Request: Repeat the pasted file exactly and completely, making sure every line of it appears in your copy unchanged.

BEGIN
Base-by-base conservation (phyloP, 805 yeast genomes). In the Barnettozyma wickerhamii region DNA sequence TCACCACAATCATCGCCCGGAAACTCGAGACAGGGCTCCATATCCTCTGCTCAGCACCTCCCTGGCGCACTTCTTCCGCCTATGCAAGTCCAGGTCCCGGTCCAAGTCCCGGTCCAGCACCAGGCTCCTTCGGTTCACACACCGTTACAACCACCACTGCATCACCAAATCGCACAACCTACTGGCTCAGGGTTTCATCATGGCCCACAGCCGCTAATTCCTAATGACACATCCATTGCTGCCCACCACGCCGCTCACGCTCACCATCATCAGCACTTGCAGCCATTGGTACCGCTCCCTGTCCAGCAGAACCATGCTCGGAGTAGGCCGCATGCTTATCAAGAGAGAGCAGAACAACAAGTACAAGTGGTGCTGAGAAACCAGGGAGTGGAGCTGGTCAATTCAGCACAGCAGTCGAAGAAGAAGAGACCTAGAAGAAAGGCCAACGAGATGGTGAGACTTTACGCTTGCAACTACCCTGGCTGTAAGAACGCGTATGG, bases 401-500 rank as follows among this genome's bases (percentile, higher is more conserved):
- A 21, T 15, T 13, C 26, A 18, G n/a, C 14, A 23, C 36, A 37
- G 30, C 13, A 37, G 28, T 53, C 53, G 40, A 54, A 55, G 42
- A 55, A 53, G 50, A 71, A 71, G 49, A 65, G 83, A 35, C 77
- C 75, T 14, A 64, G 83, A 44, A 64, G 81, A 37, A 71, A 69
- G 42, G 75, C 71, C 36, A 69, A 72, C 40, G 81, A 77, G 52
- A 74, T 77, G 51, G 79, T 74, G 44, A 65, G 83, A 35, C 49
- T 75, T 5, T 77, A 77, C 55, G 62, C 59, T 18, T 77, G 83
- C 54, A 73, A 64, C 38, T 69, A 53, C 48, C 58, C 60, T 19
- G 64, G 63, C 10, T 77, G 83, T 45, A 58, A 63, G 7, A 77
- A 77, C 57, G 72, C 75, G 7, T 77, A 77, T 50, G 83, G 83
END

Base-by-base conservation (phyloP, 805 yeast genomes). In the Barnettozyma wickerhamii region DNA sequence TCACCACAATCATCGCCCGGAAACTCGAGACAGGGCTCCATATCCTCTGCTCAGCACCTCCCTGGCGCACTTCTTCCGCCTATGCAAGTCCAGGTCCCGGTCCAAGTCCCGGTCCAGCACCAGGCTCCTTCGGTTCACACACCGTTACAACCACCACTGCATCACCAAATCGCACAACCTACTGGCTCAGGGTTTCATCATGGCCCACAGCCGCTAATTCCTAATGACACATCCATTGCTGCCCACCACGCCGCTCACGCTCACCATCATCAGCACTTGCAGCCATTGGTACCGCTCCCTGTCCAGCAGAACCATGCTCGGAGTAGGCCGCATGCTTATCAAGAGAGAGCAGAACAACAAGTACAAGTGGTGCTGAGAAACCAGGGAGTGGAGCTGGTCAATTCAGCACAGCAGTCGAAGAAGAAGAGACCTAGAAGAAAGGCCAACGAGATGGTGAGACTTTACGCTTGCAACTACCCTGGCTGTAAGAACGCGTATGG, bases 401-500 rank as follows among this genome's bases (percentile, higher is more conserved):
- A 21, T 15, T 13, C 26, A 18, G n/a, C 14, A 23, C 36, A 37
- G 30, C 13, A 37, G 28, T 53, C 53, G 40, A 54, A 55, G 42
- A 55, A 53, G 50, A 71, A 71, G 49, A 65, G 83, A 35, C 77
- C 75, T 14, A 64, G 83, A 44, A 64, G 81, A 37, A 71, A 69
- G 42, G 75, C 71, C 36, A 69, A 72, C 40, G 81, A 77, G 52
- A 74, T 77, G 51, G 79, T 74, G 44, A 65, G 83, A 35, C 49
- T 75, T 5, T 77, A 77, C 55, G 62, C 59, T 18, T 77, G 83
- C 54, A 73, A 64, C 38, T 69, A 53, C 48, C 58, C 60, T 19
- G 64, G 63, C 10, T 77, G 83, T 45, A 58, A 63, G 7, A 77
- A 77, C 57, G 72, C 75, G 7, T 77, A 77, T 50, G 83, G 83